At times, the action was fast and fierce, but mainly, as a reader, I waited with the characters. Corin, waiting for the Dragons to tell him it’s time. Tam, waiting for Corin to call her back to him. The dragons, waiting for the right moment for the war. Waiting, waiting, waiting. The war starts early on in the novel, but the pacing doesn’t pick up really, until the climax, after which the book concluded with a long, dragged out Happily Ever After ending.
I thought I would like this one more. I really, really wanted to. And it is a fun, light, romance about a couple who have to deal with dragons. But so much of it just didn’t work for me.
*eARC via NetGalley
Itching for a tale about dragonriders? Try Anne McCaffrey‘s Pern series. On a planet with an irregularly-recurring natural phenomenon where giant worm-like things fall from the sky and destroy all life, humans have fire-breathing dragons to burn it all up before it can. Start with Dragonflight (her first novel), a story about a small, fierce, stubborn, independent young slave girl who’s destiny is much bigger than she. Alternatively, start with Dragonsdawn, first in chronological order, and which describes the origins of Pern and the dragons.
Seraphina, by Rachel Hartman, is one of the most magical dragon fantasies I’ve read in a really long time. Young Seraphina is different from everyone else at the royal court in Goredd, where she tutors the princess in music – and she guards her secret well. Until the day the Dragon Ambassador arrives to renew the treaty between humans and dragons, and one of the royal family dies mysteriously – and in a way that implicates the dragons. Thrust into the mystery and intrigue, Seraphina strives to protect her secrets and to guard her heart.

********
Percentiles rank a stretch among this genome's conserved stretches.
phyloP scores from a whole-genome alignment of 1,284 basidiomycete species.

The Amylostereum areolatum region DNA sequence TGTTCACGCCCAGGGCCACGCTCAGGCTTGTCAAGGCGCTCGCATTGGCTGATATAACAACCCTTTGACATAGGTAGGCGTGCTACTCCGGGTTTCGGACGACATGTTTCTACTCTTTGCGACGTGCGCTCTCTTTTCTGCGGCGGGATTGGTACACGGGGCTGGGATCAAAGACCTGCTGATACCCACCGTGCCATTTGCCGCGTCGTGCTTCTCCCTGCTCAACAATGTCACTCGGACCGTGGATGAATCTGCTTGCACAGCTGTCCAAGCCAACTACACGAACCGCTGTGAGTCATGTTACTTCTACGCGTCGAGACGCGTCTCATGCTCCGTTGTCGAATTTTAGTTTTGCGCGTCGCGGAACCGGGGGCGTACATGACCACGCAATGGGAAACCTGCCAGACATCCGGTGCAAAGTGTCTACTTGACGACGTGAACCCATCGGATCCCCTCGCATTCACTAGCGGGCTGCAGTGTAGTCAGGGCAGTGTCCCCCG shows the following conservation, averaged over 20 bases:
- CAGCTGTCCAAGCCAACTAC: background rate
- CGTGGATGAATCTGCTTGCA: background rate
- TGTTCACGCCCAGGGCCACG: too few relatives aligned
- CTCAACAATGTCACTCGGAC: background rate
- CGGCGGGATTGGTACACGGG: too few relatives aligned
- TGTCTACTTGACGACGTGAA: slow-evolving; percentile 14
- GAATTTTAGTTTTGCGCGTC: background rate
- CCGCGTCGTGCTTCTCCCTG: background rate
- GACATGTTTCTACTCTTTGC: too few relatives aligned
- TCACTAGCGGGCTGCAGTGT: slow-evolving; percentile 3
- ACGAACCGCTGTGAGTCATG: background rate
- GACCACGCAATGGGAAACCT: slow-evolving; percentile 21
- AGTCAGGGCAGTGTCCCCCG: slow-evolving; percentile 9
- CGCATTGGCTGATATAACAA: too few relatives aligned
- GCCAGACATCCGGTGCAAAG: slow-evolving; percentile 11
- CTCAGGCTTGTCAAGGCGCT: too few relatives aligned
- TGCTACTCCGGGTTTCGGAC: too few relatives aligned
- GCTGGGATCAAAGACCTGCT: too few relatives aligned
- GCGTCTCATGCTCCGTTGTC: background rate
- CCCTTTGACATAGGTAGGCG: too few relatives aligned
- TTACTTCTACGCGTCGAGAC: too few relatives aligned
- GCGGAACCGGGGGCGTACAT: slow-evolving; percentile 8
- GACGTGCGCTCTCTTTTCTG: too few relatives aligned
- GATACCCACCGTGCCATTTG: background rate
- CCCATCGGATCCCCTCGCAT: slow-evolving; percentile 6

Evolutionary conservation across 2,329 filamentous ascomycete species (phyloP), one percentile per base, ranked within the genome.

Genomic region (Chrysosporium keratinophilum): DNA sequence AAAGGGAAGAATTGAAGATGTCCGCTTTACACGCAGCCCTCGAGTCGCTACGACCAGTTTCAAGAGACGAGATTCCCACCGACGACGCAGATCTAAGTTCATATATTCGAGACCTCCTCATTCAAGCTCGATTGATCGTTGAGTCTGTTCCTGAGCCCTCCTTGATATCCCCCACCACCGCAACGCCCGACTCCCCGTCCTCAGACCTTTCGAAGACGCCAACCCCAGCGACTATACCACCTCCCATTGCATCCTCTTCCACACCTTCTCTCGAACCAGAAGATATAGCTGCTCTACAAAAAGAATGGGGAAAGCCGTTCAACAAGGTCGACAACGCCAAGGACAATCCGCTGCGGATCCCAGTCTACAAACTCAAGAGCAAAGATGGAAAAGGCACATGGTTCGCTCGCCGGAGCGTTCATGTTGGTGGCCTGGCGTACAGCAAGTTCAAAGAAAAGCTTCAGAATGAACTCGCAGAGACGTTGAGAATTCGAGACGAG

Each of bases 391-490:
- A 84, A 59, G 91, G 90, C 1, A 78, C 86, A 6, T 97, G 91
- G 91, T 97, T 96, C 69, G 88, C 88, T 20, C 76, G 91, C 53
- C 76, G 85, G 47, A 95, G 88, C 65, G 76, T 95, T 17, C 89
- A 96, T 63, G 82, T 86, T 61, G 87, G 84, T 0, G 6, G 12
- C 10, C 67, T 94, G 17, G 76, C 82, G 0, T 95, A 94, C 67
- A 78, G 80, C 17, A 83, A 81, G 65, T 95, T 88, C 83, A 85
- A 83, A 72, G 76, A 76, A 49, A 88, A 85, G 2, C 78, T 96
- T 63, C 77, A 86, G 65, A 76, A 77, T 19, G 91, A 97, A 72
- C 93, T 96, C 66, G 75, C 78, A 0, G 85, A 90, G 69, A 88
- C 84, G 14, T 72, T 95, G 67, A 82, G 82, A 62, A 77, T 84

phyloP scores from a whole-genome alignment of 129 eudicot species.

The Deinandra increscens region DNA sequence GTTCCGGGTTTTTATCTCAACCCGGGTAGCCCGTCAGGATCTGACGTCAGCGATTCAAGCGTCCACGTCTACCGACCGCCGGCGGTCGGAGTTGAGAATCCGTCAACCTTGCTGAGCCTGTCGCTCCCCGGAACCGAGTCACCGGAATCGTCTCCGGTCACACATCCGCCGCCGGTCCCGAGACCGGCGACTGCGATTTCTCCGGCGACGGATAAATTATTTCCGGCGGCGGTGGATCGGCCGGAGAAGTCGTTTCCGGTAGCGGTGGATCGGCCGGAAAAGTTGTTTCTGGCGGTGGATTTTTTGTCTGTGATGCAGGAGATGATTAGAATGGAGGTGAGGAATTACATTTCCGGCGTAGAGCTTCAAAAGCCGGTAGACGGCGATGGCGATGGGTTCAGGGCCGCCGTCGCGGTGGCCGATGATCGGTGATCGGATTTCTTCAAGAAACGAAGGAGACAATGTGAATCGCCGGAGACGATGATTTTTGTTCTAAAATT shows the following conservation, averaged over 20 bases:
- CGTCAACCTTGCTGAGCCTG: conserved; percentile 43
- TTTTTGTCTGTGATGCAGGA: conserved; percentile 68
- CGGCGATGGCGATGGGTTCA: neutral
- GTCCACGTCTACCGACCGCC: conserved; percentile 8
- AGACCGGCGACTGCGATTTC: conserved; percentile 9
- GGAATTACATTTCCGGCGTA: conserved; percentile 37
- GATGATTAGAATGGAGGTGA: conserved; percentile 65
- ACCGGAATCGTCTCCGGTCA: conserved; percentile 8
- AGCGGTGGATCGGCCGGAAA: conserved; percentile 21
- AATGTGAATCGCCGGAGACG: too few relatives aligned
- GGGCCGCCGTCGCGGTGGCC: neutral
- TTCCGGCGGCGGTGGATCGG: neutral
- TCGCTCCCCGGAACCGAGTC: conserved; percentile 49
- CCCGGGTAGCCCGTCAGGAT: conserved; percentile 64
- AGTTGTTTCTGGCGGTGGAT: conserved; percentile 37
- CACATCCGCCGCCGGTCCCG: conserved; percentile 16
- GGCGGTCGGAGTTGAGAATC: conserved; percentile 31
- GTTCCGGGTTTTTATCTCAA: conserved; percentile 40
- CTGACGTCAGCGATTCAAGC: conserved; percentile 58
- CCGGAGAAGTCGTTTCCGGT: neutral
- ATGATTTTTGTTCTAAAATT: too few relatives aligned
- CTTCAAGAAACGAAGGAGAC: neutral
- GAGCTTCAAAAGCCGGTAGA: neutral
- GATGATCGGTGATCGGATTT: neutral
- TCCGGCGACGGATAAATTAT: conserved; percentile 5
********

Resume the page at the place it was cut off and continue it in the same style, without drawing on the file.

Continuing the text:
Mercedes Lackey, a very prolific writer, wrote one of my favorite fantasy series when I was younger. Her world features talking horses, gryphons, and intelligent birds instead of dragons, but if you’re looking for magical creatures working with humans, a fight between good and evil, and heavy doses of magic and adventure, you’ll like her Valdemar books. My favorite is the Mage Winds trilogy, but the first is the Arrows of the Queen trilogy.
Like the combination of dragons and political intrigue? Try the much more intricate Dragon Prince series, by Melanie Rawn. An ethical, honest, but clever prince, whose desert land shelters dragons (and whose people kill them), marries a SunRunner, a magician (and a commoner). Together, they defend the dragons and their principality against intrigues and war. (I’m starting to really want to read these again).
Lastly, but not least, of course: If you’re looking for a fun, light adventure tale with court intrigues and swashbuckling duels and romance and a cross-country chase, read Sherwood Smith‘s Crown Duel. A novel in two novels, they follow the rebellious Countess Meliara as she stubbornly fights to protect her people from a corrupt king. She leads her people into war, and ends up at court, where must learn very quickly about hidden meanings and political secrets. Throughout, she battles her opponent, the handsome and clever Vidanric, who always seems to be one step ahead of Mel. Just so you know, I love this book. Love it.